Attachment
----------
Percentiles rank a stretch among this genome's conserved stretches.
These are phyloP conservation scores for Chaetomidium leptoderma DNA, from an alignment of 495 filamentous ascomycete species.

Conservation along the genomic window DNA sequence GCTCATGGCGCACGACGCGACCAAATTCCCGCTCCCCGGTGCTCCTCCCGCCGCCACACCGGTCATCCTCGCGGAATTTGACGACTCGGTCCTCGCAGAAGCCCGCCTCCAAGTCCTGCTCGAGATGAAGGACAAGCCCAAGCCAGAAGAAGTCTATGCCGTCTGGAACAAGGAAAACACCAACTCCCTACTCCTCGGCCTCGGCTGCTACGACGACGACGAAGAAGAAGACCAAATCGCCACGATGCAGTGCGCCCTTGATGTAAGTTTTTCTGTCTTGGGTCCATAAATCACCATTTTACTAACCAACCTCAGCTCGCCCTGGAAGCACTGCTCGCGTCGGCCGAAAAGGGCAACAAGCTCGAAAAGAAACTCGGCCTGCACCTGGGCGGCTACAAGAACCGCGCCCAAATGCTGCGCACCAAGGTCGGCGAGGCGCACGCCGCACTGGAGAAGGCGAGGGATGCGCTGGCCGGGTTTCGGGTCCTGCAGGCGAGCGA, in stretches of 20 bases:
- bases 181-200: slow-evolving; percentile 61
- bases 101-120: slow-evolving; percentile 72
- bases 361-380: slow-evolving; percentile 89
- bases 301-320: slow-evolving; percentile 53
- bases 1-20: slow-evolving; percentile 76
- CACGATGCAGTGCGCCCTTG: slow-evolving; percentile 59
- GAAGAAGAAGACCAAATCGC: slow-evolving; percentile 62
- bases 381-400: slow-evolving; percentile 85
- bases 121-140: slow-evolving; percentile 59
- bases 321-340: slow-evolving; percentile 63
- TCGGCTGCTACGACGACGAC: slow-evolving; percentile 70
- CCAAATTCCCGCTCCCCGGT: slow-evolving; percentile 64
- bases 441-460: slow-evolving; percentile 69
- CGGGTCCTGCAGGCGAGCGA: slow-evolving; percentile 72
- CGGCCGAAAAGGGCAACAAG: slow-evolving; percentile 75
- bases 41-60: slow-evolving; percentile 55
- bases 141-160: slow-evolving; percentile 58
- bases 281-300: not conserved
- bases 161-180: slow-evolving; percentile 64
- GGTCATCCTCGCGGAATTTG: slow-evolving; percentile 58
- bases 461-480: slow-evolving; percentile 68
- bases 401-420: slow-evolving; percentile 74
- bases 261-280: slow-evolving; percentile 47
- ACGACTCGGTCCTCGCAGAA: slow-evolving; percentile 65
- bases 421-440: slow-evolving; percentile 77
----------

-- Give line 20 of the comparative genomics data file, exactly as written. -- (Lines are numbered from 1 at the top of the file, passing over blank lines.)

- bases 141-160: slow-evolving; percentile 58